Wednesday, February 16, 2011

Crashes, Rubbish Tips and Yummy Food

Last night I got back from another field trip. It was a pretty interesting experience for a number of reasons - 1) it's always good to see the villages where the work we do actually happens and to meet some of the people impacted 2) I got to have a bit of time off and visit some tourist attractions 3) some pretty random stuff happened!

Ok, first of all - the touristy stuff. There's not much reference to it here....mainly because I didn't realise it would be happening and didn't have my camera. That, as far as I'm concerned, means it didn't happen, so I'm going to have to go back there at some point! Therefore, you can hear about Rajgir another time....

So, Sunday morning (yes, I was working all weekend again!) we set off. I was with Rajiv and Swapan, two of the founders of Srijan Foundation. We'd hired a car for the trip and off we went. Our driver was pleasantly non-suicidal, which makes a change for India. Normally, overtaking is a matter of pulling out, beeping the horn lots and praying that nothing is coming in the other direction. If there is something coming, a game of chicken ensues to see who pulls off the road to avoid the collision.

Anyway, I thought this guy seemed to value his life a little bit more than normal, so I felt good about that. We'd been driving for about 20mins, and then it happened.... In India, lots of people ride motorbikes and mopeds. They have different rules here - you can easily get three people on one, I've seen as many as four or five. It's madness. Women sit side-saddle on the back, no hands, no fear - lunacy. We overtook one such couple on this journey, flying along at what I would guess was 40mph, no helmets. About 5 seconds after overtaking, our driver slams on the breaks - one of the multitude of potholes in the road. Said motorbike comes flying up alongside me on the left, bumps through the pothole AND THE WOMAN FALLS OFF! No lie, this woman, probably 40 years old, rolls about 3 times before coming to a stop in the dirt. She got up and seemed ok, but it could have been really bad.

Wear a helmet kids!

The rest of the journey was thankfully uneventful. We were travelling to the state of Bihar, which is north of Jharkhand. The town was Nawada. All I can really say about Nawada is that it is dirty and has more flies than I have ever seen in my life. Apparently it is 100 times better than 5 years ago. This concerns me...

We were staying in a hotel, which was actually quite ok. I got my own room, which was a pleasant surprise. On the last field trip I had to share a bed with my boss - not something many people have to put up with! This was also a good thing as my stomach was again playing up. Not to Nepal levels, but not ideal. I have now left Jharkhand three times since arriving - on each occasion I've had a bad stomach....coincidence? I hope so!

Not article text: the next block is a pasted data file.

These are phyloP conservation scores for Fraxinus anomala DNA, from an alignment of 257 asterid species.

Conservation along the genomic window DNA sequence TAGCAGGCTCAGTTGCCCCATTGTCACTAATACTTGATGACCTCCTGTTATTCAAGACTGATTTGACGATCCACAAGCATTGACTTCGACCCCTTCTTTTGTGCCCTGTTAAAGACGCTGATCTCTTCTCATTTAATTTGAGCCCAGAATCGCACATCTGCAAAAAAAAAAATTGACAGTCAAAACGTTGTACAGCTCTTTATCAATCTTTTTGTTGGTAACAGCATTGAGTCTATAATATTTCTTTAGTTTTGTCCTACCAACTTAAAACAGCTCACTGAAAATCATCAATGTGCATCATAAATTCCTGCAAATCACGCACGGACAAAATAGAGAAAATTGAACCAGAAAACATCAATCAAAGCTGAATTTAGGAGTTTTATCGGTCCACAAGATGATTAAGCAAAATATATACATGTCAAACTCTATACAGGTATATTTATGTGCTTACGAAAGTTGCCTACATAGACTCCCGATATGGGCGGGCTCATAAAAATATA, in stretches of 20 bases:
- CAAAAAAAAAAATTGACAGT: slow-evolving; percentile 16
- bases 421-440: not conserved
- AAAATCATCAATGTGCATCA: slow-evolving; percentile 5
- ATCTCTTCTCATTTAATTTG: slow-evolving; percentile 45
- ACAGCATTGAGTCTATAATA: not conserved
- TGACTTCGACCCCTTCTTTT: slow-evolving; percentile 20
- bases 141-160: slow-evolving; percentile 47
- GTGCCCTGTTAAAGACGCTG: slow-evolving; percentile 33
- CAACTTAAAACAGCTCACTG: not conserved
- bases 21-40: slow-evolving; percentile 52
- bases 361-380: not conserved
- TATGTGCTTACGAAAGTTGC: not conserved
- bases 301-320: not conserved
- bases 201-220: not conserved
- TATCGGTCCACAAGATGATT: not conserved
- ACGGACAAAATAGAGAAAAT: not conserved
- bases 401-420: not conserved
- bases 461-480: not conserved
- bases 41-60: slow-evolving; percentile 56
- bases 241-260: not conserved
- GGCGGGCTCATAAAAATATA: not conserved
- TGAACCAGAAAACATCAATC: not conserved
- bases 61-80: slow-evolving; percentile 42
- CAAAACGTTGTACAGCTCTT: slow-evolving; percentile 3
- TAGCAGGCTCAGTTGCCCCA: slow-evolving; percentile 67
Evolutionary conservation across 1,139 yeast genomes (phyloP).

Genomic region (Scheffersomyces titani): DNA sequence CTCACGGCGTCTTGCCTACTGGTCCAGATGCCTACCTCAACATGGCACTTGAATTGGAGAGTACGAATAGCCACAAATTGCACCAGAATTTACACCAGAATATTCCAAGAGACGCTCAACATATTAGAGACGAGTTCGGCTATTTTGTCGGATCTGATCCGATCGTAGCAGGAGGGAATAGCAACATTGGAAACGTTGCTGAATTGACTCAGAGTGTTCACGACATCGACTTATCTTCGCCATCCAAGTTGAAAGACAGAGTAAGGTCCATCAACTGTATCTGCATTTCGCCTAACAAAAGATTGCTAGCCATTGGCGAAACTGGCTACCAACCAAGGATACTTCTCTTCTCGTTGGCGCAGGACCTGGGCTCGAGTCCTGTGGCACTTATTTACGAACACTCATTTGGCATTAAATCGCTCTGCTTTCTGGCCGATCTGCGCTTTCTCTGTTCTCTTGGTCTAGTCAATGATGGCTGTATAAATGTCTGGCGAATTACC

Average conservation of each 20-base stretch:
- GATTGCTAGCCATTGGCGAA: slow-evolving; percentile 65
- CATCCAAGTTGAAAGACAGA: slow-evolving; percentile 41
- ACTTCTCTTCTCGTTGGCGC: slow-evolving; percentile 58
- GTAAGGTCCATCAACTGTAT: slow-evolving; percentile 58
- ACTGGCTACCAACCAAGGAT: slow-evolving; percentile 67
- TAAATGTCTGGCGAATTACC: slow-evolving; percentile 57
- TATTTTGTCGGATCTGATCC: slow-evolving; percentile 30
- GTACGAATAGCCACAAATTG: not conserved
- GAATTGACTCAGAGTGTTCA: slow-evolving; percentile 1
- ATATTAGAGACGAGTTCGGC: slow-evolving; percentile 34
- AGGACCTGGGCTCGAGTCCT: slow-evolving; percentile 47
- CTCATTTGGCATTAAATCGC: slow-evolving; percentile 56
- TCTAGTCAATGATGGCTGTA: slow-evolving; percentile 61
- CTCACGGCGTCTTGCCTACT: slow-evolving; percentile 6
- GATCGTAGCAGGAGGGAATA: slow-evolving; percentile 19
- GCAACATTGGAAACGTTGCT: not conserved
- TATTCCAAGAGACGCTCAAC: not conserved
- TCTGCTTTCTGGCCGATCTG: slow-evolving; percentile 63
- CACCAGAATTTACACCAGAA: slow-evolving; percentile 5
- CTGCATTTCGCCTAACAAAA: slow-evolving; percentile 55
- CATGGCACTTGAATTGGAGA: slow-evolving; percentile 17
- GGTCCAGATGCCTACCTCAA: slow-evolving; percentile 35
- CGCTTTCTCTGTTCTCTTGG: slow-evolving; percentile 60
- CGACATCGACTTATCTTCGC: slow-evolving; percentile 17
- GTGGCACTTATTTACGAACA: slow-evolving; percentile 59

The work we were doing was actually to assess a project being run by another NGO. It was into the second year of 4 and Srijan had been asked to come in and give our opinion on it, so we headed to the office and met with them for the afternoon. On the way back from the hotel, we got a bit lost. I know this, mainly because at one point we took a "short cut" across the Nawada rubbish tip. I'm not joking. The dumping ground for this city, which was already the dirtiest place I'd seen in India, and we're driving straight across it!

Monday was a trip out to the villages. We saw the midday-meals program for the schools (ensuring children get varied and proper meals in school, hopefully encouraging their attendance!), vegetable gardens and met with a number of local people. The vegetable garden was really pleasing to see - one small family in particular. There was a woman, partially disabled, probably about 40, living with her mother. No males in the family, two children. They had a tiny little plot where they'd started growing veg as part of the scheme. The size of the plot was tiny by any standard, but the benefit was huge. The family were actually eating vegetables - improving their health, while saving money (she estimated Rs 50 in 3 months - just under a pound, but significant for them) at the same time.

From there, we'd completed our work and it was on to Rajgir. Now, I said I wouldn't talk too much about this, and I won't. But I did want to talk about one thing. Rajgir is an important holy site for Buddhists. As such, it attracts a lot of tourists - including the Japanese. This has led to a number of Japanese infrastructure projects in the area - road improvements, etc. So, we're driving from our hotel to get some food, it's after 6 so it's dark. We pull out onto one of these Japanese roads and what do we see? It's like I'm on an airport runway - the cats-eyes are blinking on and off like LEDs, flying off into the distance. It's the most bizarre thing I've seen in a while. Why they couldn't make do with normal cats-eyes wasn't apparent!

Another thing I should mention is the food in Bihar. Litti is awesome! It's little balls of dough - imagine a kind of naan dough-ball with filling....yummy! There's a pic on the left (I have to say that the presentation of the ones I had wasn't quite to this standard!) Check here for a recipe.

We also had aloo parantha

Rajgir is awesome by the way - I'm definitely going back, and a full report will be coming then (with pictures)!

Only back in Hazaribag for one day - I'm heading back to Gumla and Khelari again. This time I'm setting them up with Internet access and email addresses, plus doing some initial IT training. It's all about starting to improve their communications and processes. Hopefully!

Saturday I'm hoping to catch some of the Jharkhand Games, I'm sure you've read all about them in your papers so I won't go into detail here ;-)

By for now!

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